According to a Wall Street Journal article (Sept 16, 2010), some money-market funds are once again venturing into riskier investments, a strategy that led to massive investor withdrawals and the collapse of one fund during the recent credit crisis. The Reserve Primary Fund “broke the buck” due to a large exposure to Lehman Brothers debt which became worthless when the company filed for bankruptcy protection on September 15, 2008.
In the wake of the near-collapse of the financial system, the Securities & Exchange Commission enacted new rules limiting the types of investments money funds could hold. Those rules include a requirement the funds hold at least 30% of their assets in securities with maturities of seven days or less and to post their holdings each month online. The goal of the 30% requirement was to ensure the funds could convert securities to cash to meet investor redemption requests on short notice.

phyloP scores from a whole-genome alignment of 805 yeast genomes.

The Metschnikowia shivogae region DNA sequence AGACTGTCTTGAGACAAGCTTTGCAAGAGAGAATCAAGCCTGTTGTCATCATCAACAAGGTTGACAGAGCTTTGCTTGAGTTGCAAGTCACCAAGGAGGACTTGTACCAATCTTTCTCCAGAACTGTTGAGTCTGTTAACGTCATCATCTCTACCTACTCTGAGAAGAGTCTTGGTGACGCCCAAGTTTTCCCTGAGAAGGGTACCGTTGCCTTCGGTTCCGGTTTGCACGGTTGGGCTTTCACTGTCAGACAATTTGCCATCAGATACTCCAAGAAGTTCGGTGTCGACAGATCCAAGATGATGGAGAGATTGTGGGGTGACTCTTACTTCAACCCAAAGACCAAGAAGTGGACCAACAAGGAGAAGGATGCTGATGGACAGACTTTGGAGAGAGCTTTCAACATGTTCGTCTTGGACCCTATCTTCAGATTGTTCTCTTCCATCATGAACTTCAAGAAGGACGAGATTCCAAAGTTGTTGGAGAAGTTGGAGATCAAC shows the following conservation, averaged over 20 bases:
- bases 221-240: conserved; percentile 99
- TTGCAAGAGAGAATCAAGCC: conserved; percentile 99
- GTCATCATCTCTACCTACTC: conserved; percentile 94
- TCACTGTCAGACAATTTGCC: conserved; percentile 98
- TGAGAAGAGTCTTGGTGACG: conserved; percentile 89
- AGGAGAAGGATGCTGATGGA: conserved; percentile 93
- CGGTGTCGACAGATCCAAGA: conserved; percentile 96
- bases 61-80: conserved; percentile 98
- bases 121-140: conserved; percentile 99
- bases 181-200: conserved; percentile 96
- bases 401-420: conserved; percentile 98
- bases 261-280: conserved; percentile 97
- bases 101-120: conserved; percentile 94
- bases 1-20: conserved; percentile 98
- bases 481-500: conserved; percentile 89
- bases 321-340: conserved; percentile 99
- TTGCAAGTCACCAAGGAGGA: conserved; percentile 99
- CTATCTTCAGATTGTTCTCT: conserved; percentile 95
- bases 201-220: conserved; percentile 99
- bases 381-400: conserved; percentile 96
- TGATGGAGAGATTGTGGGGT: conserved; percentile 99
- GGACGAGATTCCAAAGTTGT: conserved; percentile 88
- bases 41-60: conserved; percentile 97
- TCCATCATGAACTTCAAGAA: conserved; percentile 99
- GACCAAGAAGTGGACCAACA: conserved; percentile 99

However, an unintended result of the new rules was issuers are now turning to longer-term financing thus reducing the available short-term instruments available for money-fund investment. In response, the funds are turning to repurchase agreements (REPOS) to make up for the shortfall and to get better yield. REPOS are often backed by government securities but more and more the funds are purchasing REPOS backed by corporate debt and stock. Obviously these are more risky securities then government-backed investments.
These revelations have spooked some institutional investors and many remain unconvinced the new rules have made the money-fund market any safer.